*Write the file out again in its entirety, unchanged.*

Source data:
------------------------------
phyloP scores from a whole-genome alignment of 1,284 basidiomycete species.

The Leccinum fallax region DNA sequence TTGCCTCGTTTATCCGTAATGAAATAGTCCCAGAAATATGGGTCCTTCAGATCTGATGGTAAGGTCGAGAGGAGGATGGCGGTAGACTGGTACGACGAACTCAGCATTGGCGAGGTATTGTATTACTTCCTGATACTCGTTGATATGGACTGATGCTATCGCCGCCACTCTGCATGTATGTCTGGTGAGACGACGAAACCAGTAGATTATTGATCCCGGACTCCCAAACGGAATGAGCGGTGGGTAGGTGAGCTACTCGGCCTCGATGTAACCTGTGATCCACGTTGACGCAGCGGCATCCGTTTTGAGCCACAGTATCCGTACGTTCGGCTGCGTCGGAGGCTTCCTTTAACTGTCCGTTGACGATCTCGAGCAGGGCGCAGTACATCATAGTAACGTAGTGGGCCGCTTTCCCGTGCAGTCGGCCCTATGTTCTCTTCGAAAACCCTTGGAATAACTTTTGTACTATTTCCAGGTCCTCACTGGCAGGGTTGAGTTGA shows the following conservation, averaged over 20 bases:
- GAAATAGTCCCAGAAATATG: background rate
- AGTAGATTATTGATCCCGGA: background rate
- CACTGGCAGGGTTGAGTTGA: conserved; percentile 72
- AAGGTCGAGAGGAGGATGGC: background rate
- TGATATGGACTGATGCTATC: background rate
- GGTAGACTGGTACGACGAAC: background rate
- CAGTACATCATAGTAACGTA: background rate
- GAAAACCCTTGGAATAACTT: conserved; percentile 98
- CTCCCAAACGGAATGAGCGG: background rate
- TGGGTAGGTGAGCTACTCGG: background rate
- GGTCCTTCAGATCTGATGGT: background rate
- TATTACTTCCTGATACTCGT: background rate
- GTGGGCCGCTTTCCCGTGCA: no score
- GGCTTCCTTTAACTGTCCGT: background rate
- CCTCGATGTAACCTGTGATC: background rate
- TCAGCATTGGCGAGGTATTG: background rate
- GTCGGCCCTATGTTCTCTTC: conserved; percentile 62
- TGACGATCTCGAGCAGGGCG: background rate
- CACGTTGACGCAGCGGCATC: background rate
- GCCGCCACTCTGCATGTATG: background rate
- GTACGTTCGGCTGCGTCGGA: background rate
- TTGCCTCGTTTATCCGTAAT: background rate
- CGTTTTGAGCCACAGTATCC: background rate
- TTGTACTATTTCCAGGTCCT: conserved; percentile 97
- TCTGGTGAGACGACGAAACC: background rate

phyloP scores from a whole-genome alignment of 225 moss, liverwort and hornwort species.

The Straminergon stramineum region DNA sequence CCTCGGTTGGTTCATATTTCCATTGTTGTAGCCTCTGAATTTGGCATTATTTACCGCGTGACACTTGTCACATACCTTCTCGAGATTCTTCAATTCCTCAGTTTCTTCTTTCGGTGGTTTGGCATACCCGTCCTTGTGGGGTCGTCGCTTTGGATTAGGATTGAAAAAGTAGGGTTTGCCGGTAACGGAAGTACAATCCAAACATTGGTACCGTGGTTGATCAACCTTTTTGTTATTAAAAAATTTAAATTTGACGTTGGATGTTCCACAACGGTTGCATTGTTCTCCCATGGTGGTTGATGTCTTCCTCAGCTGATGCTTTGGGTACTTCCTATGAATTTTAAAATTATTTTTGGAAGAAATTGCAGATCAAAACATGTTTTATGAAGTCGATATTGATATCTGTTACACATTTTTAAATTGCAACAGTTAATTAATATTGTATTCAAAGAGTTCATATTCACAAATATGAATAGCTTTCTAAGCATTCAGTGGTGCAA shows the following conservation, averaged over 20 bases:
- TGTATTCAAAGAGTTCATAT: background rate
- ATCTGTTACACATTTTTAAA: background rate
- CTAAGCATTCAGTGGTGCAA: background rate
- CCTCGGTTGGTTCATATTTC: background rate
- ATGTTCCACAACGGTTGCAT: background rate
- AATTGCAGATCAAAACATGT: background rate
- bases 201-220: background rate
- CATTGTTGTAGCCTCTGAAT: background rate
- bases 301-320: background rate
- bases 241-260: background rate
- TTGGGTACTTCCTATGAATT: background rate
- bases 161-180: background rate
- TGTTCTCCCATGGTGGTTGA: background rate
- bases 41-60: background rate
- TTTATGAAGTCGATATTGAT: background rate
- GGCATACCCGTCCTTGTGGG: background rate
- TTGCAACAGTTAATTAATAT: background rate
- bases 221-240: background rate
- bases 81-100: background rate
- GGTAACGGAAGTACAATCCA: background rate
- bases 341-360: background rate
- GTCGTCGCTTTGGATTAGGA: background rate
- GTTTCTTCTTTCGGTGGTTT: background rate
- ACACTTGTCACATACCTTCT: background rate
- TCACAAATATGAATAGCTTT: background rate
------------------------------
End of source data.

phyloP scores from a whole-genome alignment of 1,284 basidiomycete species.

The Leccinum fallax region DNA sequence TTGCCTCGTTTATCCGTAATGAAATAGTCCCAGAAATATGGGTCCTTCAGATCTGATGGTAAGGTCGAGAGGAGGATGGCGGTAGACTGGTACGACGAACTCAGCATTGGCGAGGTATTGTATTACTTCCTGATACTCGTTGATATGGACTGATGCTATCGCCGCCACTCTGCATGTATGTCTGGTGAGACGACGAAACCAGTAGATTATTGATCCCGGACTCCCAAACGGAATGAGCGGTGGGTAGGTGAGCTACTCGGCCTCGATGTAACCTGTGATCCACGTTGACGCAGCGGCATCCGTTTTGAGCCACAGTATCCGTACGTTCGGCTGCGTCGGAGGCTTCCTTTAACTGTCCGTTGACGATCTCGAGCAGGGCGCAGTACATCATAGTAACGTAGTGGGCCGCTTTCCCGTGCAGTCGGCCCTATGTTCTCTTCGAAAACCCTTGGAATAACTTTTGTACTATTTCCAGGTCCTCACTGGCAGGGTTGAGTTGA shows the following conservation, averaged over 20 bases:
- GAAATAGTCCCAGAAATATG: background rate
- AGTAGATTATTGATCCCGGA: background rate
- CACTGGCAGGGTTGAGTTGA: conserved; percentile 72
- AAGGTCGAGAGGAGGATGGC: background rate
- TGATATGGACTGATGCTATC: background rate
- GGTAGACTGGTACGACGAAC: background rate
- CAGTACATCATAGTAACGTA: background rate
- GAAAACCCTTGGAATAACTT: conserved; percentile 98
- CTCCCAAACGGAATGAGCGG: background rate
- TGGGTAGGTGAGCTACTCGG: background rate
- GGTCCTTCAGATCTGATGGT: background rate
- TATTACTTCCTGATACTCGT: background rate
- GTGGGCCGCTTTCCCGTGCA: no score
- GGCTTCCTTTAACTGTCCGT: background rate
- CCTCGATGTAACCTGTGATC: background rate
- TCAGCATTGGCGAGGTATTG: background rate
- GTCGGCCCTATGTTCTCTTC: conserved; percentile 62
- TGACGATCTCGAGCAGGGCG: background rate
- CACGTTGACGCAGCGGCATC: background rate
- GCCGCCACTCTGCATGTATG: background rate
- GTACGTTCGGCTGCGTCGGA: background rate
- TTGCCTCGTTTATCCGTAAT: background rate
- CGTTTTGAGCCACAGTATCC: background rate
- TTGTACTATTTCCAGGTCCT: conserved; percentile 97
- TCTGGTGAGACGACGAAACC: background rate

phyloP scores from a whole-genome alignment of 225 moss, liverwort and hornwort species.

The Straminergon stramineum region DNA sequence CCTCGGTTGGTTCATATTTCCATTGTTGTAGCCTCTGAATTTGGCATTATTTACCGCGTGACACTTGTCACATACCTTCTCGAGATTCTTCAATTCCTCAGTTTCTTCTTTCGGTGGTTTGGCATACCCGTCCTTGTGGGGTCGTCGCTTTGGATTAGGATTGAAAAAGTAGGGTTTGCCGGTAACGGAAGTACAATCCAAACATTGGTACCGTGGTTGATCAACCTTTTTGTTATTAAAAAATTTAAATTTGACGTTGGATGTTCCACAACGGTTGCATTGTTCTCCCATGGTGGTTGATGTCTTCCTCAGCTGATGCTTTGGGTACTTCCTATGAATTTTAAAATTATTTTTGGAAGAAATTGCAGATCAAAACATGTTTTATGAAGTCGATATTGATATCTGTTACACATTTTTAAATTGCAACAGTTAATTAATATTGTATTCAAAGAGTTCATATTCACAAATATGAATAGCTTTCTAAGCATTCAGTGGTGCAA shows the following conservation, averaged over 20 bases:
- TGTATTCAAAGAGTTCATAT: background rate
- ATCTGTTACACATTTTTAAA: background rate
- CTAAGCATTCAGTGGTGCAA: background rate
- CCTCGGTTGGTTCATATTTC: background rate
- ATGTTCCACAACGGTTGCAT: background rate
- AATTGCAGATCAAAACATGT: background rate
- bases 201-220: background rate
- CATTGTTGTAGCCTCTGAAT: background rate
- bases 301-320: background rate
- bases 241-260: background rate
- TTGGGTACTTCCTATGAATT: background rate
- bases 161-180: background rate
- TGTTCTCCCATGGTGGTTGA: background rate
- bases 41-60: background rate
- TTTATGAAGTCGATATTGAT: background rate
- GGCATACCCGTCCTTGTGGG: background rate
- TTGCAACAGTTAATTAATAT: background rate
- bases 221-240: background rate
- bases 81-100: background rate
- GGTAACGGAAGTACAATCCA: background rate
- bases 341-360: background rate
- GTCGTCGCTTTGGATTAGGA: background rate
- GTTTCTTCTTTCGGTGGTTT: background rate
- ACACTTGTCACATACCTTCT: background rate
- TCACAAATATGAATAGCTTT: background rate